“My Week with Marilyn” may not have set the box office on fire or won its stars any Oscars for playing legendary Hollywood figures, but only time will tell if it winds up having been the most influential movie of 2011. In the wake of its critical success production began on movies that are about the making of famous movies like “The Birds,” “Psycho” and “Mary Poppins.” Rock stars have been engaging in this kind of referencing of its own legendary figures and songs.
One of the biggest referential rock songs of all time is Don McClean’s epic overview of The Day the Music Died. Over the course of its eight and a half minutes, the lyrics of “American Pie” allude to the plane crash that took the lives of early rockers Richie Valens, the Big Bopper and Buddy Holly, Elvis Presley’s position as the King of Rock and Roll, the impact of the Beatles and specific songs ranging from “The Book of Love” to “Jumpin’ Jack Flash.”
Sweet Home Alabama
If you lived in the South during the 1970s, you could not escape hearing this song by Lynyrd Skynyrd and on many radio stations that is probably still true today. If the sound of drunken rednecks cheering at the singer’s opening mperative to “turn it up” doesn’t drown it out, you may have heard the singer advising Neil Young to remember that Southern men don’t really require his presence in their lives to be happy with their state of existence. “Sweet Home Alabama” is a response to an earlier hit song by Neil Young with lyrics that strongly suggest that those bumper stickers have things backward with their proposal that the rebel flag of the Confederacy symbolizes heritage rather than hate.
Let’s Dance to Joy Division
The short history of rock music inspired Don McLean’s ode to revolutionary generation while Lynyrd Skynyrd was inspired by pride in a culture they felt was unfairly defined by its most negative aspect. The Wombats looked back to rock history to make a philosophical statement about a specific band. “Let’s Dance to Joy Division” kicks off with a raucously cacophonous guitar riff that pays homage to the punk sound that inspired Joy Division. The song enthusiastically urges listeners to request club DJs play Joy Division and then take to dance floor. The joke here among the unitiated is that Joy Division is famous for their downbeat music and dark lyrics. While covering the overall atmosphere of Joy Division, the Wombats specifically focus on the iconic song “Love Will Tear Us Apart” as evidence that dancing to Joy Division can bring about a sense of happiness only if you possess the ability to lose yourself in the irony of enjoying that fact that everything is going wrong.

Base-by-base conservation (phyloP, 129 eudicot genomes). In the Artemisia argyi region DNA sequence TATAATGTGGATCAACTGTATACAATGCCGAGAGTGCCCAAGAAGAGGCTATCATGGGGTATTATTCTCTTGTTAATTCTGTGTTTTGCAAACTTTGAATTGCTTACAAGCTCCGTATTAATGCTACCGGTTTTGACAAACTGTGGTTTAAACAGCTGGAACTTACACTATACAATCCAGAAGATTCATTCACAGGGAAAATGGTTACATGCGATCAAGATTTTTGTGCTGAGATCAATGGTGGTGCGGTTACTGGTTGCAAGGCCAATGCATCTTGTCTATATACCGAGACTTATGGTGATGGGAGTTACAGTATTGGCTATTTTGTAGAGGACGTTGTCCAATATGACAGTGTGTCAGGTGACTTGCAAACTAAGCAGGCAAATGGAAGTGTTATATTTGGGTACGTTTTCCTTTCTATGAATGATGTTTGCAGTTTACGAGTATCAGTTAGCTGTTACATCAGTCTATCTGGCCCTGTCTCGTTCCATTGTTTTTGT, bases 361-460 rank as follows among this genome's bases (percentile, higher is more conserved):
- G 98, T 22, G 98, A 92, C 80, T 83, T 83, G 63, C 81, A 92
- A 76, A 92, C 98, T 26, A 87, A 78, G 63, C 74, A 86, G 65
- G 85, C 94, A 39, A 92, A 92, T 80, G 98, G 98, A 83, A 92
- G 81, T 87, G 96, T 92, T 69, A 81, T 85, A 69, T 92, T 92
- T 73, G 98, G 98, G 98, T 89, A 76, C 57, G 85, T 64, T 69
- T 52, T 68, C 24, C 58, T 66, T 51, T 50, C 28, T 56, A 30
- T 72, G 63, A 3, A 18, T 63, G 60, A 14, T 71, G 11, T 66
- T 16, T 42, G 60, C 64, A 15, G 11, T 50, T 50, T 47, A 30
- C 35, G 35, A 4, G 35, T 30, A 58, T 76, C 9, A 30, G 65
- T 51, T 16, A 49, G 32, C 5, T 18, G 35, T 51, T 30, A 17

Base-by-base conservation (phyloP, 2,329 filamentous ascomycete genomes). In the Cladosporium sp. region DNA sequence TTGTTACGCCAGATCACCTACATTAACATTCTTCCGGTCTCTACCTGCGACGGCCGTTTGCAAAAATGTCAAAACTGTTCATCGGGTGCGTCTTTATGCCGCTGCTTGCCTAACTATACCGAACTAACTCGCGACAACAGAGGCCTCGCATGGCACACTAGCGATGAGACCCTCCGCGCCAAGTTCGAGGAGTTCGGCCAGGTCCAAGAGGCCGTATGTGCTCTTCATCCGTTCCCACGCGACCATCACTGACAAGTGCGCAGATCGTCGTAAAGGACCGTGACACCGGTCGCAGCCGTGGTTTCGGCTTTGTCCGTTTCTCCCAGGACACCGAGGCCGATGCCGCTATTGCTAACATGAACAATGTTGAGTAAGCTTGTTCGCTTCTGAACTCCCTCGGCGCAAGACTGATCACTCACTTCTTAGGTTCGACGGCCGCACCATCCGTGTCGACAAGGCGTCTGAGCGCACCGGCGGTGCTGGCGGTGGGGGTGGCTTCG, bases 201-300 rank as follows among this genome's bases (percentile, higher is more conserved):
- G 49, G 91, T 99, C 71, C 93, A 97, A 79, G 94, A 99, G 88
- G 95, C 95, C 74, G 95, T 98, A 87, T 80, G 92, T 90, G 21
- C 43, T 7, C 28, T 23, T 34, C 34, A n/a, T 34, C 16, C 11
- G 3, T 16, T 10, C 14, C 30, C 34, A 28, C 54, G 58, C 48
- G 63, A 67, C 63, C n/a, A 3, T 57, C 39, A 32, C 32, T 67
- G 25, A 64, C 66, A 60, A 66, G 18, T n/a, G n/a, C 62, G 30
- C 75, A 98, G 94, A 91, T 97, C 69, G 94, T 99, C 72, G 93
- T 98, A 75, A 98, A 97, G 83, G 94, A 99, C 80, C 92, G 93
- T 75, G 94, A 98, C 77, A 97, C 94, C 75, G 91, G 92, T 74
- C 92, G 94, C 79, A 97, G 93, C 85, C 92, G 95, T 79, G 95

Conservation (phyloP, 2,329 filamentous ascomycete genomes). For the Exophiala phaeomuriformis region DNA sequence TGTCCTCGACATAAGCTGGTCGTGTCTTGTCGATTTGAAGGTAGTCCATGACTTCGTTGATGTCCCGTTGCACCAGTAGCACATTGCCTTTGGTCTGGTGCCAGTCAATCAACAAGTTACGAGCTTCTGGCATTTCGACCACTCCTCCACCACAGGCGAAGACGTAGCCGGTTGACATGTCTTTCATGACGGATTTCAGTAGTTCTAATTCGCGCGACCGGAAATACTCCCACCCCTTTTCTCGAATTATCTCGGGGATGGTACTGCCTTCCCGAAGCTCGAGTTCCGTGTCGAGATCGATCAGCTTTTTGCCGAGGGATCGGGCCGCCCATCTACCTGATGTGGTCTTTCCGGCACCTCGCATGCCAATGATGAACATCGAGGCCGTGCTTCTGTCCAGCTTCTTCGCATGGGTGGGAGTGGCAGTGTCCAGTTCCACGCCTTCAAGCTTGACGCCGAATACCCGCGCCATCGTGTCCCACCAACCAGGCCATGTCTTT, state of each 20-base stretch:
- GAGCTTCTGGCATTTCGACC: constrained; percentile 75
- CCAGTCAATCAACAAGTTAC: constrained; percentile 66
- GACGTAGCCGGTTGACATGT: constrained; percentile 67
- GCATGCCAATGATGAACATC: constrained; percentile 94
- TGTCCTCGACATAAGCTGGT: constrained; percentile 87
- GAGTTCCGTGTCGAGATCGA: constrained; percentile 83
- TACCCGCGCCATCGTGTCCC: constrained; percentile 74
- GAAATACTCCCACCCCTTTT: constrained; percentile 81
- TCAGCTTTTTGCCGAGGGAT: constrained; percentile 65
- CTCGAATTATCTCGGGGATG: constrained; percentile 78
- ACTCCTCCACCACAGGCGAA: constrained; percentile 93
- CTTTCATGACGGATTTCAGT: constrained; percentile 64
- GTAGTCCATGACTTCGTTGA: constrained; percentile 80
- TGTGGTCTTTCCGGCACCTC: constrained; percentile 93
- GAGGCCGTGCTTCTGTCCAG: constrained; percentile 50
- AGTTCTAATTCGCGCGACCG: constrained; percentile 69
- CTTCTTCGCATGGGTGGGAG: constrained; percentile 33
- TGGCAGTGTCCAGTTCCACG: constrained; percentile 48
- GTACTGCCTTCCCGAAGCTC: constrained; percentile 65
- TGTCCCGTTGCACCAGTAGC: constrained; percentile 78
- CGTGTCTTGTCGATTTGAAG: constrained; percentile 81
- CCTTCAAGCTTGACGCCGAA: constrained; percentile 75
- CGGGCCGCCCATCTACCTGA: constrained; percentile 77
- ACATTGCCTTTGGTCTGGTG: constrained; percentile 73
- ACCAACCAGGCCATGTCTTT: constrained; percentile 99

Too Many People/How Do You Sleep?
Here we have a case of one song that is direct reference about a specific rock star that motivated a response by that very same rock star. Making this instance even more unique is that the two stars involved are Paul McCartney and John Lennon. McCartney’s engaged in a little playful irony by titling his tune “Too Many People” when it is clear that just one very specific individual is being addressed with lyrics suggesting that too many people went underground, got a lucky break, broke things in two and started preaching. Lennon responded in “How Do You Sleep” with lyrics referencing the Paul is dead conspiracy and taking aim at a drop in McCartney’s songwriting quality between “Yesterday” with the Beatles and “Another Day” as a solo artist.
For more from Timothy Sexton, Yahoo!’s first Writer of the Year, check out:
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